Virtual Reality Anchors
This project investigates the issue of providing timely and relevant information to the user as they explore the mixed-reality space. We designed and built an AR experience in which users could explore one of the art installations on the US San Diego Campus, and depending on their potions and distance from the work, information about the artist, the internal structure of the statue, and the construction process would be superimposed on user’s view.
CoSpaces was tailor-made for collaborative Visual Analytics on large interactive surfaces. The tool introduced a fluid workspace that can be used individually or in collaboration with others. Multiple workspaces could exist simultaneously. Each workspace contained a history module that tracked and visualized the analysis history in the workspace. It also provided remote viewing of the analysis history of other co-existing workspaces. Each workspace could be fluidly panned, resized, and rotated on the surface of the table. This design enabled users to easily potion or move their workspaces based on the dynamics of their collaboration at any time.
Footprint -II, is a visual data analysis tool with a history module that keeps track and visually represents analysis history using scented widgets techniques. The analysis history is provided at different levels of granularity enabling the user to keep track of their depth and breadth of analysis. Our evaluation of this technique showed significant improvements in analysts ability to balance their exploration of data by understanding and differentiating between “what is done” and “what is left to do”.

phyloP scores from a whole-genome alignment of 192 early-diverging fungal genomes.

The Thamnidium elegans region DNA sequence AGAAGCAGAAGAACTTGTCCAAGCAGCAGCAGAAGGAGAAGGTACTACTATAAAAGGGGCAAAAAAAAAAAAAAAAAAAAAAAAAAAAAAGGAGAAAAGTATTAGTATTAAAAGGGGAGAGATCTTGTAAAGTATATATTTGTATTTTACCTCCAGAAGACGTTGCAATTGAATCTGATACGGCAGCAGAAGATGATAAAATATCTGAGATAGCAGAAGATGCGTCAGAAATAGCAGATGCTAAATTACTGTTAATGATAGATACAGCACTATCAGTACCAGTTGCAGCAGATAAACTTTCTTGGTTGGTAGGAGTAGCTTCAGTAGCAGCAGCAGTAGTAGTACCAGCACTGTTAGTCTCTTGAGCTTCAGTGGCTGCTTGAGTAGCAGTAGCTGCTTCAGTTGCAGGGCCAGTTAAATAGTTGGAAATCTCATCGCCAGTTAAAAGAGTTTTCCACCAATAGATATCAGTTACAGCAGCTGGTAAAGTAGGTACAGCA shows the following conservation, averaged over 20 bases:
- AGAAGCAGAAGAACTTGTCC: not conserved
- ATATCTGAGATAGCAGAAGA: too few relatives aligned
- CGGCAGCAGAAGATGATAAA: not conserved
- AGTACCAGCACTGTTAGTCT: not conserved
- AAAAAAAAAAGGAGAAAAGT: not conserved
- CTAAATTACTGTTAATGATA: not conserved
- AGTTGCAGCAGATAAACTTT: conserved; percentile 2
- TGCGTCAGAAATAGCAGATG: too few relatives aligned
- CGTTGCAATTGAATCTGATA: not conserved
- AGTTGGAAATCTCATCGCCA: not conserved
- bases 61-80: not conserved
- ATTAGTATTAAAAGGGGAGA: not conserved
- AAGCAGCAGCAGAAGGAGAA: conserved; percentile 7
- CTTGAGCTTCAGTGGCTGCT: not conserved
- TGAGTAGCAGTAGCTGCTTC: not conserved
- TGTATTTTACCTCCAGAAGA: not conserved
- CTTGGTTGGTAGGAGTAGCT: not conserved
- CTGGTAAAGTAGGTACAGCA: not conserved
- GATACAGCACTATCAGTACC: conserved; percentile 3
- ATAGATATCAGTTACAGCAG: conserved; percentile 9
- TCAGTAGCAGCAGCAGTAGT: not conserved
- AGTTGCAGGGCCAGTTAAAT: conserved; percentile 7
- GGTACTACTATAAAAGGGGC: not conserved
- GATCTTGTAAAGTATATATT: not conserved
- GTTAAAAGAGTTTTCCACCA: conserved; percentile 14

Footprint - I
Footprint, an auxiliary visual analysis history tool, was built to support asynchronous collaborative data analysis. The tool visualized the history of prior data explorations from three distinct angles: coverage of dimensions (e.g. Sales, Profit, Inventory Cost), coverage of data values, and the branching structure of the analysis. Our evaluation of this technique showed significant improvement in analysis coordination. Users of the tool better identified prior coverage by others and showed a greater focus on uninvestigated aspects of data.
Avant-Garde is an online platform for multi-faceted visual analysis of HIV/AIDS data. This tool enables clinicians to explore heterogeneous HIV/AIDS data to understand the phylogenetic, demographic, geographic, and temporal characteristics and relationships in data. Various coordinated views represent data from different angles. Brushing-and-linking and dynamic filtering enable users to quickly discover the hidden relationships in data. This research collaboration between faculties of Computer Science and Engineering (CSE) and Medicine at the University of California, San Diego.